Degradation and restoration method interact to affect the performance of planted seedlings in tropical rainforest restoration : evidence from plant functional traits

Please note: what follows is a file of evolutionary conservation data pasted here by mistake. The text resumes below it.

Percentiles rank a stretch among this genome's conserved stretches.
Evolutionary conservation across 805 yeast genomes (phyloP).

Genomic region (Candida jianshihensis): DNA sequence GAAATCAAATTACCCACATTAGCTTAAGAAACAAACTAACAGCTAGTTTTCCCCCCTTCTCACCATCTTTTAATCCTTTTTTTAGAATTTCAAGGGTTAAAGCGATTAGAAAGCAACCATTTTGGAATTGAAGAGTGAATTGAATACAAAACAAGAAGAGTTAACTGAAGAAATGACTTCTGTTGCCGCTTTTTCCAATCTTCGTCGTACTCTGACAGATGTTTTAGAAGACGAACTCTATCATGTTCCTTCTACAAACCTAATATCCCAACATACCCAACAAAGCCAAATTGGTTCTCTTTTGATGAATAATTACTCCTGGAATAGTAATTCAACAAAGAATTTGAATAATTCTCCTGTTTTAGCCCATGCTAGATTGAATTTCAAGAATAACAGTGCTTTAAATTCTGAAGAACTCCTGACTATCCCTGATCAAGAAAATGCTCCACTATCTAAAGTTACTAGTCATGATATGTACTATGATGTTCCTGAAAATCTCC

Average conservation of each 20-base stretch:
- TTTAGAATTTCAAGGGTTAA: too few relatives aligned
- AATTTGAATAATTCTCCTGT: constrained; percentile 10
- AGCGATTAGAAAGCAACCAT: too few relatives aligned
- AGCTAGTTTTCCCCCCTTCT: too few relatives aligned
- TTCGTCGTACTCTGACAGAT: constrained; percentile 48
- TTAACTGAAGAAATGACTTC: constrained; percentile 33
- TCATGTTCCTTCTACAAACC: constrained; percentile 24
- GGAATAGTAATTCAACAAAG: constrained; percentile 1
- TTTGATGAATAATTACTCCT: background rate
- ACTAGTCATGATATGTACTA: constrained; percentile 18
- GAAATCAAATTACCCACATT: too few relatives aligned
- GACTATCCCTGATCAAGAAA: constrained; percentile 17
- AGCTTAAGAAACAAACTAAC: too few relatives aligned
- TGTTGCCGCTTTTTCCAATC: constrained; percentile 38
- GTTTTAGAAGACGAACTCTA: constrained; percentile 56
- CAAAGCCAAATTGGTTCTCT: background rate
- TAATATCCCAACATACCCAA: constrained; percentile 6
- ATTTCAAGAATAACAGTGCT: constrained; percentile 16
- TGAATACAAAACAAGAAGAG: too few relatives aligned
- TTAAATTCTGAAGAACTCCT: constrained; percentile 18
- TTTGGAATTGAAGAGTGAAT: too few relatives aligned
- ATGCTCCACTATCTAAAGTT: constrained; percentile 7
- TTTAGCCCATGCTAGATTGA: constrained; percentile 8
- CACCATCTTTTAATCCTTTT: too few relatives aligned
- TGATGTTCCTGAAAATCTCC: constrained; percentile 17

Abstract: A common action to improve or save biodiversity in the tropics is restoration of degraded rainforest. To understand the complex ecological structures of the forest and adapt the restoration actions after them, studies have focused on characterizing species with functional traits. Traits can be placed on a sliding scale between pioneer and climax properties and describe species life history. They can be used to predict species response in different environments, without detailed ecological knowledge for that species. The hypotheses in the study were that forest type and type of restoration treatment affect functional traits and that these traits could predict growth. Furthermore the study investigated if there was a growth-survival trade-off and if it could be predicted with functional traits. Measurements came from a field experiment in Sabah, Malaysia, where seedlings were planted with two methods within three forest types. The two treatments were line planting, where seedlings were planted in cleared lines under the canopy and gap-cluster planting, where seedlings were planted in groups in pre-existing or created gaps. The three forest types were classified based on degradation level and vegetation, forest type A was the most degraded, type B intermediate and type C the least degraded. 32 species of dipterocarps, fruit trees and other climax species were planted within the experiment. Treatments and forest types were thought to create different environmental conditions, e.g. light availability. The effects on growth were tested with a general linear model and the survival with logistic regression. Also species groups were compared with chi-square test to examine the growth-survival trade-off. The traits that were used were total height, stem diameter, crown depth, crown width, leaf stem length, total leaf area, leaf thickness, vein thickness, and leaf damage. Species was the factor that effected both growth and survival the most. Seedlings in line treatment performed similarly in all forest types, but gap-cluster planting was slightly better than line planting in forest type A and clearly outperformed line treatment in forest type B (e.g. in forest type B seedlings in gaps increased total height by average 33 % the last 9 month compared with lines 25 %). Crown depth ratio, total leaf area, and leaf stem length were clearly the traits that best predicted both height and diameter growth. In this study the growth survival trade-off was not obvious, only total height was negatively correlated with survival rate. The differences in traits due to treatments showed that the treatments created different environments for the seedlings and treatment effects were different depending on forest type. Gap-cluster planting gave higher growth in forests there the seedlings were less limited by light availability. The conclusions of this study could contribute to improved effectiveness of restoration actions in the rainforests of Borneo and be of value when planning future projects, especially regarding selection of species in enrichment plantings based on functional traits.
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